Little Mix's Jade Thirlwall saved fellow climber Dan Walker with a song when he suffered altitude sickness during their ascent of Mount Kilimanjaro.
The pair are part of a group of nine celebrities who are trying to conquer the 19,000ft mountain for Comic Relief.
On day five, BBC Breakfast presenter Walker suffered a bout of altitude sickness, but said he was saved by South Shields singer Jade.
He said: "I had really bad altitude sickness but Jade, even though I can't quite remember it, sang Africa by Toto to me, and she gave me a strawberry lace. She saved me!"
Jade, 26, who, like the rest of the group is an inexperienced climber, said: “I helped Dan when he was really poorly - I did a bit of singing for him.
"His altitude sickness put him in a weird mood and he joked that I was a rubbish singer!
"Ha, luckily I wasn't too offended. I forgave him because I knew he was unwell."
Team Kilimanjaro also includes Jade's bandmate Leigh-Anne Pinnock, Strictly's Shirley Ballas, Love Island's Dani Dyer, presenters Anita Rani and Alexander Armstrong, former shadow chancellor Ed Balls and sports pundit Osi Umenyiora.
Professor Greg Whyte, who is climbing with the group, said: "We're at 4,000 metres now which is about 13,000 ft, and of course that has a profound effect on the body.
"It's mentally where it really does take the pressure, and what it does is it heightens emotions and we see that with the guys here.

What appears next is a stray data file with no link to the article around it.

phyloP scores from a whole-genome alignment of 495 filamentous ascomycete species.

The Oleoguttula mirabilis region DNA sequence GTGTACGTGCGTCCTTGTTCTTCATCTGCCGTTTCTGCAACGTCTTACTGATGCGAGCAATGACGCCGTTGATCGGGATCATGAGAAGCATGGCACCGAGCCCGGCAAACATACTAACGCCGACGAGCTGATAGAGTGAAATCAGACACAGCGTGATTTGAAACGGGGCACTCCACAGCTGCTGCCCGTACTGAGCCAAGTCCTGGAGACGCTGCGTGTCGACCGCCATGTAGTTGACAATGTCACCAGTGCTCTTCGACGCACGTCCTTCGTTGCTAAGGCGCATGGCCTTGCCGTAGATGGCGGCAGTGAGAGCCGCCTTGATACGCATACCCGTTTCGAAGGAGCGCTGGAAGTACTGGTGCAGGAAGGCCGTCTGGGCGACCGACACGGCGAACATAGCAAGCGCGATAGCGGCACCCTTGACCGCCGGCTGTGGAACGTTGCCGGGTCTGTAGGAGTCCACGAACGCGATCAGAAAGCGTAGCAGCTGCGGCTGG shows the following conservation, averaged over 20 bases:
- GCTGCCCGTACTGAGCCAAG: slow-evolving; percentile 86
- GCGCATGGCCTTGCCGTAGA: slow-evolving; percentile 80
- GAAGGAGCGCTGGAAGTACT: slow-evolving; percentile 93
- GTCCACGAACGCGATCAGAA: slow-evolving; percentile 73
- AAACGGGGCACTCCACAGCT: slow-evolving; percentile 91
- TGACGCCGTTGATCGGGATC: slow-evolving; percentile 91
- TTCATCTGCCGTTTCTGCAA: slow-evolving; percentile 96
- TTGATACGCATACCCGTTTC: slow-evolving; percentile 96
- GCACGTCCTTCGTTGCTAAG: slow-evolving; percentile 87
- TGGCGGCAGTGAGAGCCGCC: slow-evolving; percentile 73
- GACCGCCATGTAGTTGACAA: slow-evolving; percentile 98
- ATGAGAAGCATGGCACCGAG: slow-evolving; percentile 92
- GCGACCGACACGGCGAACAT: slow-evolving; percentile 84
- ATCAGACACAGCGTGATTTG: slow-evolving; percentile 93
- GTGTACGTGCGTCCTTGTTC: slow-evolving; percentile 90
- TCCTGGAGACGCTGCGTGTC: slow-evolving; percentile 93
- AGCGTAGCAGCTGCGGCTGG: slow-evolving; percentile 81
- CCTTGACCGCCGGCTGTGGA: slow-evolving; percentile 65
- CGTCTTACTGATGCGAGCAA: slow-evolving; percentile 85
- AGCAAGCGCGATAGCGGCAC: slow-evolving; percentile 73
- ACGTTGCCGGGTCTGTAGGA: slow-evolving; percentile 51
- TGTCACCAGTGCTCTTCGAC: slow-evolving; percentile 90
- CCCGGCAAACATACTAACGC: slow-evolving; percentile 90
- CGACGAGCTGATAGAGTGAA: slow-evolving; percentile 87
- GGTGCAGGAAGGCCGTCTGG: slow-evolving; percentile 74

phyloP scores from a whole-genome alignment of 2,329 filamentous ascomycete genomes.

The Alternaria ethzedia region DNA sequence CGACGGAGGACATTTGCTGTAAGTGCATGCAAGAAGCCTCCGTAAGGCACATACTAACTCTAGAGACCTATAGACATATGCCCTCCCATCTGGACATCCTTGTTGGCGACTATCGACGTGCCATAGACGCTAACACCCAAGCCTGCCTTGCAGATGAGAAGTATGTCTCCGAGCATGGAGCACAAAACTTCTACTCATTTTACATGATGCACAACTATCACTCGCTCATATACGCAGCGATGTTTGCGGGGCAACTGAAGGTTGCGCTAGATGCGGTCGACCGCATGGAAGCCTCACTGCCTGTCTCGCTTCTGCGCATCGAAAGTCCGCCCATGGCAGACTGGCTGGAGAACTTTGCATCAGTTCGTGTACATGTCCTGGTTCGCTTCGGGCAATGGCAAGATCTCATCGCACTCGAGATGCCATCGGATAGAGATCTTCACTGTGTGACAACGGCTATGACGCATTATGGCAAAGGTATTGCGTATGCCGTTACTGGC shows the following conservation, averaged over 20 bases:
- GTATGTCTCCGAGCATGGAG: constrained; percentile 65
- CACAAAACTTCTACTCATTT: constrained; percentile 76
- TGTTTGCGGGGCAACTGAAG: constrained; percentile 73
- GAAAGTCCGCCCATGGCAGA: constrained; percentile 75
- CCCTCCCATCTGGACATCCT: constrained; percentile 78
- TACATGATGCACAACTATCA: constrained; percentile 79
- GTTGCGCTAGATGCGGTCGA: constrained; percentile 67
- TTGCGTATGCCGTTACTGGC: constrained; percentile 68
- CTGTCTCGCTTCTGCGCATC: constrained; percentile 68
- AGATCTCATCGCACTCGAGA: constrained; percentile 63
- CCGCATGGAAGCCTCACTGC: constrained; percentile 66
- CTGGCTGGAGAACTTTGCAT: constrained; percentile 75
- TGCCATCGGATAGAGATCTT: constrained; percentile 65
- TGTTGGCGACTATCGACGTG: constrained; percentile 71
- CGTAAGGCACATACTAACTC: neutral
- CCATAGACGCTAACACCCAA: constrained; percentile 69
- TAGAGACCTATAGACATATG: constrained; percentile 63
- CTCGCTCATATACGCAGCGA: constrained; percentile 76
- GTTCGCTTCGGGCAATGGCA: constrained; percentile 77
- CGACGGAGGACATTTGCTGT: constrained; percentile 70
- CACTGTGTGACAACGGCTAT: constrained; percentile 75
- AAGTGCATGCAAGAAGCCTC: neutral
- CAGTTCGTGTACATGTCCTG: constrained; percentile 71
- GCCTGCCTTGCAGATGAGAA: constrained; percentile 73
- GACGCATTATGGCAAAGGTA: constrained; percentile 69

"We see people breaking into tears at the slightest thing because the emotions are so affected.
"The top of Kilimanjaro is 6,000 metres away, it’s over a mile higher than we currently are, so what’s happened so far is just going to get worse and worse as we continue the climb.”
Team morale is becoming vital and strong friendships are being formed, as the celebs begin to feel the effects of the extreme altitude on their bodies.
Return to Kilimanjaro is 10 years on since Gary Barlow, Alesha Dixon, Fearne Cotton, Cheryl, Kimberley Walsh, Ben Shepherd, Ronan Keating, Denise Van Outen and Chris Moyles took on Africa's highest mountain for Comic Relief.
This year the climbers are taking on a different, tougher, longer route, spending even more time at extreme altitude.
Their ascent is being documented for a special documentary, which will be shown on BBC One at 9pm on Wednesday, March 13.
Red Nose Day 2019 is on Friday, March 15. You can make a donation online at comicrelief.com/Kilimanjaro